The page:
Unfortunately, I believe that this interpretative framework is often ignored in LDS discussions of Adam, Abraham, Enoch, Melchizedek, etc. This is not only true of analysis of LDS canonical accounts of such figures, but especially of LDS analysis of non-canonical accounts (as the proliferation of LDS collections of these texts suggests). Such studies often proceed as if we will be able to validate some historical fact about these figures, rather than beginning from the supposition that such later interpretations, like the original, are not rooted in objective history, but in using these figures to say something about the times in which the texts were produced. Ironically, the reason that we are interested in these figures is precisely because we think they will tell us some truths about the present. We have nothing to fear from historicist accounts of ancient or modern retellings of stories about biblical figures. Instead, we can benefit greatly by better understanding what these stories meant, and how they continue to find meaning to modern readers.
13 Replies to “O Gog the Eternal Fodder”
Best post title ever. Sorry, that’s all I got for you. Oh, that, and my Muslim friend at work was under the impression that Gog and Magog represent some east Asian power.
Thanks Dane, I’m pretty proud of it!
What do you guys think of Adam Clarke’s Commentary on Ezekiel 38?
You ever wonder if rhetorically Gog and Magog are set against the two prophets (often taken to be Elijah and Moses) in Revelation?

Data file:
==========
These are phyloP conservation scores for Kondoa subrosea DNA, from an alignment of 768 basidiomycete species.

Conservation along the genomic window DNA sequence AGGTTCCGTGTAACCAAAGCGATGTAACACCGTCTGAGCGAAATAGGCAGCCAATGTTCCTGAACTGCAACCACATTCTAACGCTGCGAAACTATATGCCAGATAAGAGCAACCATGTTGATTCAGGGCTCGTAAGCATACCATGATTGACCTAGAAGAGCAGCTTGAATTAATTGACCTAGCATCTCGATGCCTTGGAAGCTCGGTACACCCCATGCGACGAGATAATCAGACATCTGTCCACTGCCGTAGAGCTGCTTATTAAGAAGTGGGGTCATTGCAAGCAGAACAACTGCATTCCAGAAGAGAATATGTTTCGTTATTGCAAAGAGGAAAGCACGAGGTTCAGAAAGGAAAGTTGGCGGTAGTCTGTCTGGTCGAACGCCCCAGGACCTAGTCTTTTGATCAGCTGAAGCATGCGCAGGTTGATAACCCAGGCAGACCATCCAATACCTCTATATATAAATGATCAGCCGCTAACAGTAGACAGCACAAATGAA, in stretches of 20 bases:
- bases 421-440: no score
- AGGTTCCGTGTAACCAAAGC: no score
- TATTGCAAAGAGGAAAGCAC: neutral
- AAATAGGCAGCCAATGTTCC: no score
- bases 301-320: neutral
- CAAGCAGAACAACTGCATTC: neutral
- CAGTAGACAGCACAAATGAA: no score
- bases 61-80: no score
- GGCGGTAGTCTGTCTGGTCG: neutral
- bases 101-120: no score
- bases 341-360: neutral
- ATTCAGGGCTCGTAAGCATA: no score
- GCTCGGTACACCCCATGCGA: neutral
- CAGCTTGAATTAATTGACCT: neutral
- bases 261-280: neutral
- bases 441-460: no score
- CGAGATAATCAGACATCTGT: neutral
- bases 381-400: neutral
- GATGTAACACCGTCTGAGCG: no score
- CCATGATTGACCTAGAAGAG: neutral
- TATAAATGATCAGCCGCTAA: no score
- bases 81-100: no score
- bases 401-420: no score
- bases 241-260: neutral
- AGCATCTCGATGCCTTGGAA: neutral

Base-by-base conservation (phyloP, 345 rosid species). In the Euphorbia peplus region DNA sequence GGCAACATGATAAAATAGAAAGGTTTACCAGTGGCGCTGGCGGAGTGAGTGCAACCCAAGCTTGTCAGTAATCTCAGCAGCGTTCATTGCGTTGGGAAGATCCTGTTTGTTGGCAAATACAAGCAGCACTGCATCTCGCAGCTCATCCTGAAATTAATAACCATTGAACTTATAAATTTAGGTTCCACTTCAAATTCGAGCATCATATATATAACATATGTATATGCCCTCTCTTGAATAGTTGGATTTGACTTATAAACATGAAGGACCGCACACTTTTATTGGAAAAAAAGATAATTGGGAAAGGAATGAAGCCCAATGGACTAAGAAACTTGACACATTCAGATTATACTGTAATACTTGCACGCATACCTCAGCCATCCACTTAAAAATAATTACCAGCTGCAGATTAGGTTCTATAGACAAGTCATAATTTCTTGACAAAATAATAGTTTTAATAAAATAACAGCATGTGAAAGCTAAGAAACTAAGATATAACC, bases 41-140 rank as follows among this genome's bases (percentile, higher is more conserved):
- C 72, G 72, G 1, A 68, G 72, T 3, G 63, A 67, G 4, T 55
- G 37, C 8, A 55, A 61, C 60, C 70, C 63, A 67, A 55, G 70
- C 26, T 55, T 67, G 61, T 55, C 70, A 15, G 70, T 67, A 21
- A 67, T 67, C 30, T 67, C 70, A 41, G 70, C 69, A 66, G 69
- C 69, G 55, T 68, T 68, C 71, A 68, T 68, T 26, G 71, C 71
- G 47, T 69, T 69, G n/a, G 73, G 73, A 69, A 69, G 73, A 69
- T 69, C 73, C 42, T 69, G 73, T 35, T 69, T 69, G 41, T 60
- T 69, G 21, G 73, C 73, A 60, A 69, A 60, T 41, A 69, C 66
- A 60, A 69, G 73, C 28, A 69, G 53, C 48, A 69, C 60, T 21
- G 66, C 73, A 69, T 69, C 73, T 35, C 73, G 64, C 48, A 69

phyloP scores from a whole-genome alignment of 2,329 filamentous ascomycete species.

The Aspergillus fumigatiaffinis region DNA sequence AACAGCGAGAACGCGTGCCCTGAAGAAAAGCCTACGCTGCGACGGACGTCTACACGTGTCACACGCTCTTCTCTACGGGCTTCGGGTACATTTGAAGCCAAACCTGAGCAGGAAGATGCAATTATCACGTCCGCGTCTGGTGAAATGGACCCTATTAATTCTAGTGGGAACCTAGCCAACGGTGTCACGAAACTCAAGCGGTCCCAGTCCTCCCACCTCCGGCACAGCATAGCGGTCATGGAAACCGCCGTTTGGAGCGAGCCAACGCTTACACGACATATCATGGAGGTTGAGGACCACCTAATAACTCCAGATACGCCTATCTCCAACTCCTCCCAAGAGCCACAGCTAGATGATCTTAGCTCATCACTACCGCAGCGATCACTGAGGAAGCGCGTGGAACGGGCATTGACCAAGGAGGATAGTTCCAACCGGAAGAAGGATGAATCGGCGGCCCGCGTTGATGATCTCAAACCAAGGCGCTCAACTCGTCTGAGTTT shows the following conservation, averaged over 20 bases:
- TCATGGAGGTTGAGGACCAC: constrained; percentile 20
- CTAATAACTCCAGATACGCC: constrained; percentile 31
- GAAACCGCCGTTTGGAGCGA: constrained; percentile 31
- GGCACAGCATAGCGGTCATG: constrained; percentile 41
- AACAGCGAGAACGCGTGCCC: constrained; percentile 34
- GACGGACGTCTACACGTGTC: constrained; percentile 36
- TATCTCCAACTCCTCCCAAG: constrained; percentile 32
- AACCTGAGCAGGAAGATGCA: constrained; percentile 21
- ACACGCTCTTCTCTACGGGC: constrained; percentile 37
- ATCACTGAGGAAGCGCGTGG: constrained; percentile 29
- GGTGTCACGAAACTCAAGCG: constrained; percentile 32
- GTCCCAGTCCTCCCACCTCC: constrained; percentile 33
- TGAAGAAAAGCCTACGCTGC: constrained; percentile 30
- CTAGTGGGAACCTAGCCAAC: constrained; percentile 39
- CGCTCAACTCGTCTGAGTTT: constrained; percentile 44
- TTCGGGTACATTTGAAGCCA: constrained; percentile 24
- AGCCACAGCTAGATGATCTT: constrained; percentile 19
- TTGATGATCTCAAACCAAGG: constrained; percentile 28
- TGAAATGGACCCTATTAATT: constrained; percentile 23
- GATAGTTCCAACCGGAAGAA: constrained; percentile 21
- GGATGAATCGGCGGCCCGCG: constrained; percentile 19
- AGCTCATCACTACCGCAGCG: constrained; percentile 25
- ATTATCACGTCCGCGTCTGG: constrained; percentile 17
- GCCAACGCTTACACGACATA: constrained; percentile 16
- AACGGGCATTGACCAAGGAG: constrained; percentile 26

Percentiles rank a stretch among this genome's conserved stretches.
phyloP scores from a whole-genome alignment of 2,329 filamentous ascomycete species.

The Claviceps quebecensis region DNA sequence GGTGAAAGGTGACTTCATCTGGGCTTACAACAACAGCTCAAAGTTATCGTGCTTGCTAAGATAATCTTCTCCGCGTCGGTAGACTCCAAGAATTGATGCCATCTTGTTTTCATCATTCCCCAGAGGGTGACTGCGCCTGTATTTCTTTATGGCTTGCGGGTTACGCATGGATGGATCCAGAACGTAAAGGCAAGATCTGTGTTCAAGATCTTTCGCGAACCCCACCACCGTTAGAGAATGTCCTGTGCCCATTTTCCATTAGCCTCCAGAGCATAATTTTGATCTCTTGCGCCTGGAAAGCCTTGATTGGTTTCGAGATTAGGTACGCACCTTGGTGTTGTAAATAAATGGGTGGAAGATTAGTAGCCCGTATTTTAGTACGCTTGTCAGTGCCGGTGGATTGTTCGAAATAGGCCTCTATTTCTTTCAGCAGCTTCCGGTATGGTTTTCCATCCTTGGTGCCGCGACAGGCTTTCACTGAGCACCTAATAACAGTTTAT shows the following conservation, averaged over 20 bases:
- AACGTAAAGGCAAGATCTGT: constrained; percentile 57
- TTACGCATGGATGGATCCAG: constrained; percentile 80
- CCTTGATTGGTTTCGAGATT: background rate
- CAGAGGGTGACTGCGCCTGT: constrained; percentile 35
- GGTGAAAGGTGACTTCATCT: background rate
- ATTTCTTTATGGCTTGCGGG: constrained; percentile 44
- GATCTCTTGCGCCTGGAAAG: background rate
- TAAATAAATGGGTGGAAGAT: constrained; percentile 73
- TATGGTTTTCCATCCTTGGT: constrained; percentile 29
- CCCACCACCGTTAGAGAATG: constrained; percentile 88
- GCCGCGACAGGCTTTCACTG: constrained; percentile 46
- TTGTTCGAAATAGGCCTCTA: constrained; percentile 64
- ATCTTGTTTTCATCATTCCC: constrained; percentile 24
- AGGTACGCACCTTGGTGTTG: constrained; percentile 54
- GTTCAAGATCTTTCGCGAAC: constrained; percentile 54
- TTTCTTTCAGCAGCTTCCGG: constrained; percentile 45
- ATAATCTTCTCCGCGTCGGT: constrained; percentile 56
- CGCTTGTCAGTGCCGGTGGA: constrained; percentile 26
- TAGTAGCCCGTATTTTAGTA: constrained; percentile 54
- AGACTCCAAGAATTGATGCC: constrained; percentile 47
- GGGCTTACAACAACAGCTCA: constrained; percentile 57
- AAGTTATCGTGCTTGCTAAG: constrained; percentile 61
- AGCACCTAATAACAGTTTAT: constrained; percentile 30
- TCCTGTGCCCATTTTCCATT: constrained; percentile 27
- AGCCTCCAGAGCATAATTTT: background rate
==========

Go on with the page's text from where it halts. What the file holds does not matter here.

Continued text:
Sorry to have taken so long. Anything in particular you are looking for with respect to Clarke? Is there some insight there that you see as valuable that you want comment on?
Interesting suggestion. I’m not sure, but my gut says no, that they are working from different places, and that no symmetry is intended, but I am happy to be wrong about that. If you or anyone comes across a good argument for it, I’d be happy to consider it.
No good argument. It just was a thought that came to mind as I was reading your post.
Yes, Most in the Christian world seem to think that Gog and Magog in Ezekiel 38 is something related to our time. But Adam Clarke’s Commentary seems to imply something much closer to Ezekiel’s time. I was wondering what Adam Clarke was reading that other Christians are not.
I think they throw in names like Gog and Magog just because you can insert your own meaning. Which serves the same purpose that Jesus’ parables did, to obscure something while revealing something.
And why would Scripture contain such material? It’s meant for the people, who are enlightened by the same Spirit which inspired it. I know that from a purely analytical exegetical point, it’s a cop-out. And anyway I plead the First.
Just have to support the view that is an absolutely amazing post title. 🙂
okay, so my question was a sincere one. Why is there such a difference in interpretation over the meaning of Gog from someone like Adam Clarke to, well, the rest of the modern Christian right?
Don’t know enough about this period of biblical scholarshp tonsay something profound about Clarke. I’d say that the “historical” sense of scripture was always an important approach to understanding scripture, and was seen side by side with alleolgorical and prophetic senses. So, I wouldn’t say that Clarke is totally out of character even for premodern critics.
Dan – the reading of Ezekiel which takes chapter 38 as a prophecy that fits with other selections of scripture like Daniel and Revelation pertaining to the End Times, the period of tribulation and rapture before the Second Coming, is the product of modern dispensationalism, a way of organizing the content of the Bible that derives from late nineteenth century incipient fundamentalism, particularly the work of figures like John Nelson Darby and Cyrus Scofield. I wouldn’t say it’s even dominant in Christianity today, but it’s strong among conservative evangelicals in the United States. Clarke’s writing long before that movement; his historicist reading is much more typical of eighteenth and nineteenth century evangelicalism, and is more influential in Methodism, while dispensationalism tends to be more popular among Baptists.